The Irrelevant Question of Christopher Hitchens
I posted on this subject some time back, but I was listening to Michael Medved a little while ago, and he was interviewing God is Not Great author Christopher Hitchens, one of the new breed of so-called “militant atheists”. Hitchens is an able communicator, if a bit arrogant at points, but overall, I can stand him, which is good and productive for civil discourse. But Mr. Hitchens has raised a question with which he is obviously quite impressed, and equally impressed, if not moreso, than no one can answer his question; I paraphrase:
Name me one act of goodness which the “religious” person can perform, in the name of his religion, which I cannot as an atheist.
Now, leaving aside the entire question of even our “righteous deeds” being as filthy rags in comparison with the righteousness of God, I’m quite prepared to concede the point to Mr. Hitchens: I can think of none. In the next breath, I respond, “so what”, and in the breath after that, I respond that this is not a claim Christian faith makes, though I don’t know what other faiths might say (I carry no water for them anyway; Mr. Hitchens’ annoying and useless habit of lumping all faiths together under the one rubric of “religion” weakens, rather than strengthening, his case). I am not compelled in any way to answer Mr. Hitchens’ question, because I readily concede his point. What amazes me, though, is that a man of his obvious intellectual pedigree and ability finds this question germane to the point of God’s existence, or to the benefit of Christian faith, when in fact it is quite irrelevant, proves nothing, and distracts from the real issues. C.S. Lewis says as much in some of his writing: any man can, at least in theory, perform any noble/heroic/moral deed, for whatever motivation he may see fit. While no such “good deeds” can move any person one inch closer to God, we can acknowledge that atheists are capable of such deeds, while “religious” people are capable of heinous atrocities. Once again, these facts alone prove nothing.
However, there are two questions I’d pose in response to Mr. Hitchens, though, that are quite germane, that he’d have a difficult time answering, I feel certain.
Question 1: While an atheist certainly can perform such good and moral deeds, why should he? In other words, on what basis ought a person feel compelled to choose to perform some selfless act in a world devoid of God, the Ultimate Judge? I can easily answer the “should” question; can Mr. Hitchens do so convincingly? I think not.
Question 2: On what basis does Mr. Hitchens declare one action to be good and moral, and another to be evil?
The problem (well, let’s say, “one of the problems”) with the Christopher Hitchens’s of the world is that they profess to be concerned about moral goodness, make all sorts of pronouncements upon “religion” as being a source of moral badness, but have little (well, no) basis for making distinctions between good and bad in the first place. I’ve posed this question before to atheists, and I get a lot of bluster and hemhawing, but I’ve never once gotten anything approaching an intellectually-satisfying answer–because there is none. So if there are any atheists out there who’d like to take a crack at this one, have at it, but the next rational, reasoned response I get to these questions from an atheist will be the first…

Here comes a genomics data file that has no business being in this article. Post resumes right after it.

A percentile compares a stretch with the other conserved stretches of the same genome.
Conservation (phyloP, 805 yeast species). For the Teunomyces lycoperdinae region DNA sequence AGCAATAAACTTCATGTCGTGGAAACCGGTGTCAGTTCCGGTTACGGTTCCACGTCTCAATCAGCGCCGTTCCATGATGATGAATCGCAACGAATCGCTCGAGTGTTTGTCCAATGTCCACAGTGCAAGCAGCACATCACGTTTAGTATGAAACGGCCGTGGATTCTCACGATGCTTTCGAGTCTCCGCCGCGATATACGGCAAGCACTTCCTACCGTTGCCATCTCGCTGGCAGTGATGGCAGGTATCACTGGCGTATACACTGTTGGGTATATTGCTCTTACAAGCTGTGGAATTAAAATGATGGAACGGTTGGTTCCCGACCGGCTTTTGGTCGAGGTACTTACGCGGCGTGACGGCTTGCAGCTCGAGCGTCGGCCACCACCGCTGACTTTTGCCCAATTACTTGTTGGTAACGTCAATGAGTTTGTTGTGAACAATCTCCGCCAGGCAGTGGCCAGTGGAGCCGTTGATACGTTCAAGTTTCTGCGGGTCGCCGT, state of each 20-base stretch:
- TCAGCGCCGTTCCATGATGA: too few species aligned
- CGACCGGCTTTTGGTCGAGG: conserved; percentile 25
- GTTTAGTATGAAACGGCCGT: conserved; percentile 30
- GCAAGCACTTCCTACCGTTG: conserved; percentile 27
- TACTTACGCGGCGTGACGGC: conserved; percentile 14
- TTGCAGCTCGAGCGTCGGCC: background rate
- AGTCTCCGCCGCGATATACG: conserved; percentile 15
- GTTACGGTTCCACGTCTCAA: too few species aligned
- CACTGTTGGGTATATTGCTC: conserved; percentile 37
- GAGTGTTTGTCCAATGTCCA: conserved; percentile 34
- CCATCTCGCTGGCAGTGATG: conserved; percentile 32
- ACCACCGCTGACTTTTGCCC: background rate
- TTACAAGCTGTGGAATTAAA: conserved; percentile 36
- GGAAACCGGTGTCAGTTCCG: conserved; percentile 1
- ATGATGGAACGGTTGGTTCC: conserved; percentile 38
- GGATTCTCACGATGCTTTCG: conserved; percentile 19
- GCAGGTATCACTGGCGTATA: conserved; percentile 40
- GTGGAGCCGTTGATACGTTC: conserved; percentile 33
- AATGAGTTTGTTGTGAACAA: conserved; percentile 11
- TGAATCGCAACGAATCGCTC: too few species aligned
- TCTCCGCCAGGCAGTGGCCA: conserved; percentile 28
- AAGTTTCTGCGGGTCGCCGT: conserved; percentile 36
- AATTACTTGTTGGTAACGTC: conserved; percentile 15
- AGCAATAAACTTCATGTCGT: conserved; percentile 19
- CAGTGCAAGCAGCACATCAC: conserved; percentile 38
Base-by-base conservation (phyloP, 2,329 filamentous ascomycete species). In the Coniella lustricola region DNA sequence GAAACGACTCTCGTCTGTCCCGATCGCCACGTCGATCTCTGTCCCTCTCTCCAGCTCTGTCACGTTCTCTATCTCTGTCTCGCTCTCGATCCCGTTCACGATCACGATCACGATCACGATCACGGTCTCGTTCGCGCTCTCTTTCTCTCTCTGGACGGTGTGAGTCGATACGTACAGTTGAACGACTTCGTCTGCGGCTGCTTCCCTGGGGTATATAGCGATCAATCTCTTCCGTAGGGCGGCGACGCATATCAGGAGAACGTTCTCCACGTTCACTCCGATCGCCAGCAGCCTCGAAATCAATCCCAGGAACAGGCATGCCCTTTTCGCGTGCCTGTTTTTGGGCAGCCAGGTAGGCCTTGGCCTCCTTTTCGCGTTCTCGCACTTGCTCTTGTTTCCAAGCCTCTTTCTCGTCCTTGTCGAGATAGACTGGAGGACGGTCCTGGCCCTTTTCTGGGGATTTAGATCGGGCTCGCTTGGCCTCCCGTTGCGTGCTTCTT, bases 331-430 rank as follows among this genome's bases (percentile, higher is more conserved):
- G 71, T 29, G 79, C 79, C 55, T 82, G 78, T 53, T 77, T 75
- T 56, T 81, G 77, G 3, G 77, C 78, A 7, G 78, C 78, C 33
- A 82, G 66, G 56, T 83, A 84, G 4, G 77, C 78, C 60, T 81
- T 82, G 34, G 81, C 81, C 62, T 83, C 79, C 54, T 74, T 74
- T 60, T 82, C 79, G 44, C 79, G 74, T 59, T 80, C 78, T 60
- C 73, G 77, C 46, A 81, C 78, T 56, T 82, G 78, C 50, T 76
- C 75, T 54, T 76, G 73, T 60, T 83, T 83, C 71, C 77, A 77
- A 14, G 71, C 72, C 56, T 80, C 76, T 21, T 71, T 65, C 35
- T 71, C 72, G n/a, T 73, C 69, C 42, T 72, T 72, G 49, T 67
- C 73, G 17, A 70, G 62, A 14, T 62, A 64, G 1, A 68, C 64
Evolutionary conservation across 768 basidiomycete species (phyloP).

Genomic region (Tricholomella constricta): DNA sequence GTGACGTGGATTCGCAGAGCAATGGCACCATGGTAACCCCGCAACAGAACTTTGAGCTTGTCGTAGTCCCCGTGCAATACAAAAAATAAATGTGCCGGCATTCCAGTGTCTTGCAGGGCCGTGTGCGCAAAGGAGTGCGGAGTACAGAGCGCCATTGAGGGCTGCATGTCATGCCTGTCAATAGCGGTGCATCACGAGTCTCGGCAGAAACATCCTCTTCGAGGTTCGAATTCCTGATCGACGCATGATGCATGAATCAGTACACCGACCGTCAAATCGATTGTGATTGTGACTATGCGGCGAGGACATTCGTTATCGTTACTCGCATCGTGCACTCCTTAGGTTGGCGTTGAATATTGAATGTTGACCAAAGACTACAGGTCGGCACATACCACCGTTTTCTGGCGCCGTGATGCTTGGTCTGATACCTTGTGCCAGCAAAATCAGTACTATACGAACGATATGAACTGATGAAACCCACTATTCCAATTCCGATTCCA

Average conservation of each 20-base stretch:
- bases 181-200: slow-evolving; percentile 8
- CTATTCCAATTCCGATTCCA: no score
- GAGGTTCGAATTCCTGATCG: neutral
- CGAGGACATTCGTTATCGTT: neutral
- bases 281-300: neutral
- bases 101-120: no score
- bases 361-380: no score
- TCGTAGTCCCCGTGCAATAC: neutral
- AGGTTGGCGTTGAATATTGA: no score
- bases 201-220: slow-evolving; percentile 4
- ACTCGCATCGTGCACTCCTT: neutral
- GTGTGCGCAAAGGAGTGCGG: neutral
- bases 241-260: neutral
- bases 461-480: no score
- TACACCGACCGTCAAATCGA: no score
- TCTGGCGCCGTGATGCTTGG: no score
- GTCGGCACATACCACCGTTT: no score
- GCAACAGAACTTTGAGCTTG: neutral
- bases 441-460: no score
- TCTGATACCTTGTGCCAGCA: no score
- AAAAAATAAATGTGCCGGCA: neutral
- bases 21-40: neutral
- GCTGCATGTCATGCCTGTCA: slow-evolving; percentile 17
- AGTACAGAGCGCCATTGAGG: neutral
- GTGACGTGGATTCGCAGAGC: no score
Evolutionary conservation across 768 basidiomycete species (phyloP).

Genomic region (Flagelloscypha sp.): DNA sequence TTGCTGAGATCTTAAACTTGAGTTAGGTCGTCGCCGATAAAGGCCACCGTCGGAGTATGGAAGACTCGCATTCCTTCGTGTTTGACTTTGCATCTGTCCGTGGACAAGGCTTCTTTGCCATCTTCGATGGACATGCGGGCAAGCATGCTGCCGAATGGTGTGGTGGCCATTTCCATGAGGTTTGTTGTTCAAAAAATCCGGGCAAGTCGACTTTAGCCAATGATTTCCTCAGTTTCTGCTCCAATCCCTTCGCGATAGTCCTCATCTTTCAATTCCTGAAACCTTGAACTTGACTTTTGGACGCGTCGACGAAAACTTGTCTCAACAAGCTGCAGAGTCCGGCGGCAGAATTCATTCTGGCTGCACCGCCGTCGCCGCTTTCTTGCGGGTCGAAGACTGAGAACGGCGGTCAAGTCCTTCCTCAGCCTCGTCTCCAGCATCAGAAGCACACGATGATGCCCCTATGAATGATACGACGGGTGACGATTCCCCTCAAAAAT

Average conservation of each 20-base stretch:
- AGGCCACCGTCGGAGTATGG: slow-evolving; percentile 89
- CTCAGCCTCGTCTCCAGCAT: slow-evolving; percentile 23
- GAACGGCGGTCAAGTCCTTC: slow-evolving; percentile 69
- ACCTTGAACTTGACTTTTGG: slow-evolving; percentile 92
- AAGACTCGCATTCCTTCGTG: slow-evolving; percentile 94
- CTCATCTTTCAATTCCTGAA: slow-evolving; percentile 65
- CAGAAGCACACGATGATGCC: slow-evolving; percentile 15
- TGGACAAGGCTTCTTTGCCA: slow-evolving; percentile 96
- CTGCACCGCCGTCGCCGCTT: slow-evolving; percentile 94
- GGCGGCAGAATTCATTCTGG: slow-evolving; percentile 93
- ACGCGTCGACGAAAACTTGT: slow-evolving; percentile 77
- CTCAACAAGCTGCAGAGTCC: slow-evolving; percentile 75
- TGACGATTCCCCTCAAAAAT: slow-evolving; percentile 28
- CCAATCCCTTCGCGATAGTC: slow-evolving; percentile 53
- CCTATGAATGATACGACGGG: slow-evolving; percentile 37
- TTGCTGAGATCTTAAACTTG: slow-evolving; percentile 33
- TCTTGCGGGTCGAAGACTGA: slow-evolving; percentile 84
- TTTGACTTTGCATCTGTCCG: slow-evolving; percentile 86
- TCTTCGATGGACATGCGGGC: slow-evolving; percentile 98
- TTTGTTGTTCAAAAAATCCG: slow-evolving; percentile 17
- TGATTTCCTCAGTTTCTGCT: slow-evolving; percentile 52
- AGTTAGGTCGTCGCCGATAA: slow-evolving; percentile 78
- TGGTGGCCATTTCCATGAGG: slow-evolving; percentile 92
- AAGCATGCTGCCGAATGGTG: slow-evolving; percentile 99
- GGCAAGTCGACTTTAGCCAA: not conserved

Given that the NFL is the opiate of the masses, one might also suggest that Christopher Hitchens & Richard Dawkins are the opiate of the liberal intellectual elite.
The proper responses to Hitchens’question is: What is good, and how do you know?
Exactly, my Question #2.
THAT’S the question Christopher Hitchens thinks makes a good argument against the existence of God? Lame.
In my BC days I never really realized how bad some of the atheists arguments were and how good the biblical ones were.
I’m glad to be on the side that will someday finally win the debate.
I’ve heard the argument made that mankind has evolved where altruism rules his conscience, allowing us to value those who might otherwise be considered too weak to survive. However, I think it’s too soon to say this altruistic concept has fully taken root since we have too many people in this world who act far differently than if they believed it and weren’t fighting their conscience.
I also came across several blog entries which discuss a bit about having internal and external (subjective vs. objective) sources for morality. Here, it’s coming from the direction of sexual purity:
While we are stuck with subjective interpretations, I think we’re better off if we can find an objective source material to reference for grounding our morality.